A solid addition to the Manga Classics series of literary adaptations.

FRANKENSTEIN

Aboard a North Pole expedition ship, a gaunt Victor Frankenstein recounts the events that led him to the Arctic in this adaptation of the original 1818 version of Mary Shelley’s classic.

As a youth, Frankenstein had an interest in natural philosophy, which led him to pursue scientific studies at the University of Ingolstadt. His mastery of the curriculum progressed swiftly, and his thirst for knowledge turned toward the arcane—specifically, to the origin of life, which Frankenstein discovered after nights of grisly research and a moment of electrifying inspiration. He applied his discovery to the construction of a massive being, and on one fateful evening, he brought the being to life. What follows is a struggle between creator and creation, each presented as villain and victim and alike in wretchedness. Illustrator Liu vividly depicts Frankenstein’s and the creature’s emotions, capturing the force of their rage and horror. Frankenstein’s eyes are especially expressive, giving greater impact to the scenes in which his face is partially obscured. Visual details are concentrated on the foreground, with panel backgrounds frequently blank, filled by a gradient, or lightly sketched. This serves to draw readers’ attention to the characters, though the simplicity of the background art also detracts from scenes meant to highlight the sublimity of nature. Characters are depicted as White.

A solid addition to the Manga Classics series of literary adaptations. (cast of characters, how to read manga, character design sketchbook, artist's note, adaptor’s note) (Graphic novel. 13-18)

Pub Date: Nov. 10, 2020

ISBN: 978-1-947808-16-4

Page Count: 324

Publisher: Manga Classics

Review Posted Online: Sept. 29, 2020

Kirkus Reviews Issue: Oct. 15, 2020

Did you like this book?

Will appeal to manga fans but raises questions around depictions of racialized material.

OTHELLO

From the Manga Classics series

An illustrated reimagining of one of Shakespeare’s most memorable tragedies.

From the very beginning of this clever adaptation, effort is made to prioritize accessibility of both the manga form and the classic Shakespearean play: The frontmatter briefly highlights the reading direction of the panels, and characters are labeled when introduced, coming to life via a striking combination of early modern Venetian dress; quintessential manga hairdos and facial expressions; and pronounced linework. Like the rest of the series, this account of Othello remains faithful to the original. The black-and-white illustrations allow for Iago’s conniving manipulations to manifest visually as well as animating characters’ bigotry in impactful, distressing ways. However, there are shortcomings: Where the original text may use parentheticals and asides to progress the story, the occasional appearance of parentheses in speech bubbles are a distracting reminder that comics utilize storytelling tools that haven’t been fully adopted here. Likewise, panel after panel of Othello’s turn to violence and his enraged face obscured by shadow provide a poignant dramatic effect but seem to exacerbate prejudices inherent to both the play and medium. Not only is the titular character visually distinguished from other characters by his shading, hair, lips, and overall size, unfortunately neither Shakespeare nor the illustrator seem wholly prepared for a contemporary conversation regarding racial representation in one of literature’s most infamous depictions of othering.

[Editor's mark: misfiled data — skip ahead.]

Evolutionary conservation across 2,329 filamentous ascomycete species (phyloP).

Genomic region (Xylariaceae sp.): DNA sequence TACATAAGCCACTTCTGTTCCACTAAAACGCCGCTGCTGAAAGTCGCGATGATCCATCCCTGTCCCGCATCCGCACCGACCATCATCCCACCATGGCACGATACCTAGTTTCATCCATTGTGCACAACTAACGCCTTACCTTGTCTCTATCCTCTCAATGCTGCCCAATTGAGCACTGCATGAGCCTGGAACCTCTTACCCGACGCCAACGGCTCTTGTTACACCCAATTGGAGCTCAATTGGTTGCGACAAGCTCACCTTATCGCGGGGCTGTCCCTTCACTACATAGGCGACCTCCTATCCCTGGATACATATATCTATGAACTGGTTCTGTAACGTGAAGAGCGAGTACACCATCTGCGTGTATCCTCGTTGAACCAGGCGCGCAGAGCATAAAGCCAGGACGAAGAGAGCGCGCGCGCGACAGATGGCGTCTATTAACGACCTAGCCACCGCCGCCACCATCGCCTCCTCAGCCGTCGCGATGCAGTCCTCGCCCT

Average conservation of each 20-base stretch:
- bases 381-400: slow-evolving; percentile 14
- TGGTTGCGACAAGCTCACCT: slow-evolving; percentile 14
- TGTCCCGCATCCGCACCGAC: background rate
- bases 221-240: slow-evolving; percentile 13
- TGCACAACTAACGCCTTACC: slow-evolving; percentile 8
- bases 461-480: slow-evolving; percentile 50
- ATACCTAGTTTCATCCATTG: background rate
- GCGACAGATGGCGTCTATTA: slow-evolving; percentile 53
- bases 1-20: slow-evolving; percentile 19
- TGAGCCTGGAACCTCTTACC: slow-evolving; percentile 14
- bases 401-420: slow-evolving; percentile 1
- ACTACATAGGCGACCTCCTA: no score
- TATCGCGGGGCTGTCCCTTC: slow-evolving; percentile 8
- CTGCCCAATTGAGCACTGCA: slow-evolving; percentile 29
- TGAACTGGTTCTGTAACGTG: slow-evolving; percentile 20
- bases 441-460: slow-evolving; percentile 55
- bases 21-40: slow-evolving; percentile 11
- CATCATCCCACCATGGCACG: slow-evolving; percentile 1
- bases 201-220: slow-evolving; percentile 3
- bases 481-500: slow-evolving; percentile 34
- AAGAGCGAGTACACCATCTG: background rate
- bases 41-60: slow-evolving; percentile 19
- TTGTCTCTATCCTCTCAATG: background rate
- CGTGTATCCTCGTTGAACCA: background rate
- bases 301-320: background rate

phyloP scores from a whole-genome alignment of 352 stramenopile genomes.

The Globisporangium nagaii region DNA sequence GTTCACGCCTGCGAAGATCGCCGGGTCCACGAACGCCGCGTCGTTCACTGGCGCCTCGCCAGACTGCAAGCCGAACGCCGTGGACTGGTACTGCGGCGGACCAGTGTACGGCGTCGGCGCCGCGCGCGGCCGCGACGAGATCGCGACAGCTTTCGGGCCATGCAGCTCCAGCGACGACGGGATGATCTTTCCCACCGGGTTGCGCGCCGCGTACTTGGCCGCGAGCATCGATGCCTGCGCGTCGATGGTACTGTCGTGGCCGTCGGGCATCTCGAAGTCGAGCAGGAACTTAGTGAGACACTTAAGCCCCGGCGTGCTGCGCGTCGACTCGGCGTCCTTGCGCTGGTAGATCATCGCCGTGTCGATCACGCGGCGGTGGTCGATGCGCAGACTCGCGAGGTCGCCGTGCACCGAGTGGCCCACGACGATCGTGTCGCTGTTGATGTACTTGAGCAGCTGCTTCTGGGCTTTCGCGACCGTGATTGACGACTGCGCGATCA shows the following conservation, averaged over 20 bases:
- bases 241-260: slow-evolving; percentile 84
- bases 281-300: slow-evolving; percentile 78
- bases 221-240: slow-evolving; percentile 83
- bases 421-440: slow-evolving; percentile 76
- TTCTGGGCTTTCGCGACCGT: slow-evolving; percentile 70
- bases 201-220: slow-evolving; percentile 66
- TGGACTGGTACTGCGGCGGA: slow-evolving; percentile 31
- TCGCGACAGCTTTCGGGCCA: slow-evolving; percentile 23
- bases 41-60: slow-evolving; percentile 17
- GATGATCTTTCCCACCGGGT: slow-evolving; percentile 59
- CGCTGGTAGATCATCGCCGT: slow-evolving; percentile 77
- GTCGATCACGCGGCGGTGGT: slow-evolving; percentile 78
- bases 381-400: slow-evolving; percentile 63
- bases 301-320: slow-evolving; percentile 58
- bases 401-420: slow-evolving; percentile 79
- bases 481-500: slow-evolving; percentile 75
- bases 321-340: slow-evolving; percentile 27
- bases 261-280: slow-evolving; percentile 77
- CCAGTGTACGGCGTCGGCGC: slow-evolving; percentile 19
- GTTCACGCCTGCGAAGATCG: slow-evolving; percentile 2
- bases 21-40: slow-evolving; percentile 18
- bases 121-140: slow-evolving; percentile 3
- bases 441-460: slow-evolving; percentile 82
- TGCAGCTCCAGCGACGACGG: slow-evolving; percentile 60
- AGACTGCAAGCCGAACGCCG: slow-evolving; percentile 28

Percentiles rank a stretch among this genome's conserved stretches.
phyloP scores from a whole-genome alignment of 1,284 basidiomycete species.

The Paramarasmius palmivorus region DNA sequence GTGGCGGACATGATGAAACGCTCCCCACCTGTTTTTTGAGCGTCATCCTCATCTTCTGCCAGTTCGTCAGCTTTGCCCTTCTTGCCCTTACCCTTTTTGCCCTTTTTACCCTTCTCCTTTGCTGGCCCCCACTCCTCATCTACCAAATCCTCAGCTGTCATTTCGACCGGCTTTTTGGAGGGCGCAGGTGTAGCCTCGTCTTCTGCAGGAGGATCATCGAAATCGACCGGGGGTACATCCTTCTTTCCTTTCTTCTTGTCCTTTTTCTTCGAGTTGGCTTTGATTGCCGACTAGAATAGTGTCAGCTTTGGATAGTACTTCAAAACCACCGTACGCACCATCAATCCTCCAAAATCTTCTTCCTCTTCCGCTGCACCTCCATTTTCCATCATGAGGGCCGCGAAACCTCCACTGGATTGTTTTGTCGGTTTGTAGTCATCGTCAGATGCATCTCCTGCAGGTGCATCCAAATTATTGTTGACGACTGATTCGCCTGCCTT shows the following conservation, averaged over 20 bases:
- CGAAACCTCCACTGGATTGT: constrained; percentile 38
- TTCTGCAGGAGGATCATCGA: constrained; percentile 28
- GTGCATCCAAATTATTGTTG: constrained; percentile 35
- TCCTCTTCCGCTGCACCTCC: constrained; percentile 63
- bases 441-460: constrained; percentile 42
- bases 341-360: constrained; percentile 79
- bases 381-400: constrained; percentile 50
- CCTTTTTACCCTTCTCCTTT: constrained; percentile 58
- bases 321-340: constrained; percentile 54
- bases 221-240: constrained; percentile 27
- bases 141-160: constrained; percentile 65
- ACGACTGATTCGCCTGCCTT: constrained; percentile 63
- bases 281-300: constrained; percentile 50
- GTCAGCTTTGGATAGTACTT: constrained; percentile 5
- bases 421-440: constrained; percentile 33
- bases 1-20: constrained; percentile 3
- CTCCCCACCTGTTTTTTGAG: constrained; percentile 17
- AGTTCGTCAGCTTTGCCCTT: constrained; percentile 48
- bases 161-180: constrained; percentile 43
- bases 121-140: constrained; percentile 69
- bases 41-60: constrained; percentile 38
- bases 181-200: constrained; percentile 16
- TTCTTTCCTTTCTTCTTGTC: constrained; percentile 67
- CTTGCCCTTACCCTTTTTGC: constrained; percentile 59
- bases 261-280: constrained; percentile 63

Will appeal to manga fans but raises questions around depictions of racialized material. (adapter’s notes, character designs) (Graphic fiction. 13-18)

Pub Date: May 25, 2021

ISBN: 978-1-947808-13-3

Page Count: 420

Publisher: Manga Classics

Review Posted Online: March 25, 2021

Kirkus Reviews Issue: tomorrow

Did you like this book?

No Comments Yet

A sure winner for any reader with a yen to become permanently terrified. Brilliant.

THROUGH THE WOODS

A print and Web comics artist offers five creep-out chillers (four new) with folk-tale motifs and thoroughly disquieting art.

Well-placed lines of terse, hand-lettered commentary and dialogue reinforce narrative connections but are also as much visual elements as are the impenetrable shadows, grim figures, and stark, crimson highlights in Carroll’s inky pictures. Making expert use of silent sequences, sudden close-ups and other cinematic techniques to crank up the terror, the author opens and closes in a dimly lit bedroom (much like yours), bookending the five primary stories. In “Our Neighbor’s House,” a trio of sisters are taken one by one by a never-seen smiling man. In the next, a bride discovers that “A Lady’s Hands Are Cold”—as are the other pieces (seen in close, icky detail) of her husband’s dismembered but not entirely dead former wife. Two cases of supernatural possession (“His Face All Red” and “My Friend Janna”) follow. The collection is capped by a true screamer in which a teenager’s memories of her mother’s tales of a cellar-dwelling monster with a “sweet, wet voice” segue into a horrific revelation about her pretty new sister-in-law. Lonely houses, dark woods and wolves? Check. Spectral figures with blood-red innards? Check. Writhing tentacles bursting from suddenly inhuman mouths? Check!

A sure winner for any reader with a yen to become permanently terrified. Brilliant. (Graphic horror. 13-18)

Pub Date: July 15, 2014

ISBN: 978-1-4424-6595-4

Page Count: 208

Publisher: McElderry

Review Posted Online: June 4, 2014

Kirkus Reviews Issue: June 15, 2014

Did you like this book?

No Comments Yet
more